It’s been almost a year since I started writing the Institute of Chartered Shipbrokers (ICS) examinations and it has the magical property of never seeming to get completed.
This article is for the benefit of all those who are pondering out there about what these exams are, what ICS is and the quintessential question, “I, being a marine engineer, should I do it or not?” and the famous,” Is this going to help me to branch out to shore jobs?” Having been on the receiving end of these questions and having done a fair amount of staring blankly at faces asking these questions, I decided to “man-up” and clear a little confusion for my brethren maritime folks.
The Institute of Chartered Shipbrokers (ICS)
For the convenience of the techies (me included), let me set the scene for you.
Early 1911. London town.
A plethora of ships with various cargoes were berthed around the pier of Thames, bustling with activity on both the banks right up to the city centre. Britain’s extensive coal trade was at its prime with a huge volume of trade being carried out every day.
Of course, it would be erroneous if I proclaimed Britain was the only country with a large maritime activity going on at that time. But none of those maritime centres came close to handling the large volume of business that the Baltic Exchange saw on a regular basis. Thus a group of shipbrokers in 1911 decided to form an organisation which would maintain the ethical standards of shipping business, set by The Baltic Exchange.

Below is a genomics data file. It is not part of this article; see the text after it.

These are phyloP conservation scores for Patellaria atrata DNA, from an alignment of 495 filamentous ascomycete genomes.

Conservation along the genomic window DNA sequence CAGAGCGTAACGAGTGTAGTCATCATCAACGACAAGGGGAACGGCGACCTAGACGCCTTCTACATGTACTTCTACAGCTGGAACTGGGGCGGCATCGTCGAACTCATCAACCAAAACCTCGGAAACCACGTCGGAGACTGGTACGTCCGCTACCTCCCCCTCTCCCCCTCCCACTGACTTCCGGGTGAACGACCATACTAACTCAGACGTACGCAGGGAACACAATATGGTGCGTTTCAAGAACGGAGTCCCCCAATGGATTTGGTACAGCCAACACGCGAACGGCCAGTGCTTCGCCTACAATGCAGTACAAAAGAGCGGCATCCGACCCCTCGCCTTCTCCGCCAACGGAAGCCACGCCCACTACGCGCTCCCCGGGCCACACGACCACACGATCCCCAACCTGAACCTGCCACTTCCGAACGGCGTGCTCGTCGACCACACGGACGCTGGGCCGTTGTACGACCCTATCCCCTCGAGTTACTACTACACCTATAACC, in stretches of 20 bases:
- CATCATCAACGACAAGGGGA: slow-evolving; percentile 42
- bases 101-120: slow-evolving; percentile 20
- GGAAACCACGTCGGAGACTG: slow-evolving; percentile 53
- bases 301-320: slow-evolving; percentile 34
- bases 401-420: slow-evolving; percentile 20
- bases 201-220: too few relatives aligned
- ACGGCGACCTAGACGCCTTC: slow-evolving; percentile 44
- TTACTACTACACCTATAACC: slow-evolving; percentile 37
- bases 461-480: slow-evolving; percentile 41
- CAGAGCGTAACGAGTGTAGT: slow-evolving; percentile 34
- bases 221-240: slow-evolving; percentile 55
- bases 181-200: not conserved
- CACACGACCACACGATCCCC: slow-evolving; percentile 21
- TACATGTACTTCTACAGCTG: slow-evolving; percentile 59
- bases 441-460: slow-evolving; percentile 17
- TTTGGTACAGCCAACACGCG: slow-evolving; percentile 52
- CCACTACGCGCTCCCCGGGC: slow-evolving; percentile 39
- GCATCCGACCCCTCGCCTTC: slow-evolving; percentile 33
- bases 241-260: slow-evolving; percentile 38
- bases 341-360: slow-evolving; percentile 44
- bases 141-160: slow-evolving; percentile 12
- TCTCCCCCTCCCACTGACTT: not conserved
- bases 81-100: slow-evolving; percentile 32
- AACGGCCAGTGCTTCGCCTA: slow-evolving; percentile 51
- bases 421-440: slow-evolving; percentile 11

It was slowly understood that the maintenance of ethical standards required more than mutual desire and the ICS morphed into an organisation responsible for setting the quality of education and training for those in the maritime business. Thus was born the ICS, when it received the Royal Charter in 1920, with aims to regulate the shipping business standards with training and discipline of its professionals.
The professional standing which the institute confers comprises Membership (MICS) for those who pass the qualifying exams and are experienced in the service of shipping. Those who attain positions of influence in the profession may apply for promotion to Fellowship (FICS) and may then call themselves “Chartered Shipbrokers”
The exams require one to be competent in seven different disciplines ranging from ship operations, legal principles in shipping to dry cargo, tanker chartering and shipping finance and the candidate is free to choose and specialise in three unique fields apart from the four mandatory courses.
If interested in knowing more or applying for these exams visit: www.ics.org.uk
Will it help the Average Shippy?
Let me begin by saying that my opinions rendered in this regard are purely personal and have been shaped by conversations with senior professionals in the commercial shipping industry.
If you ever dream of bidding adieu to the clear blue skies and the translucent waters and becoming a “landlubber”, now or in the future, your background in the maritime industry coupled with the ICS qualifications will position you conveniently to secure a role of your choice in commercial shipping.
That apart, the networking opportunities offered to you during the preparatory season by the institute are unmatched by any other of its kind in the maritime industry.
So when I asked a senior industry professional whether it will be useful to me in the future, he said, “Oh! It will. But just like any other qualification out there, it will get your foot in the door but whether you really get inside that door depends on how hard you can shove after that!!!”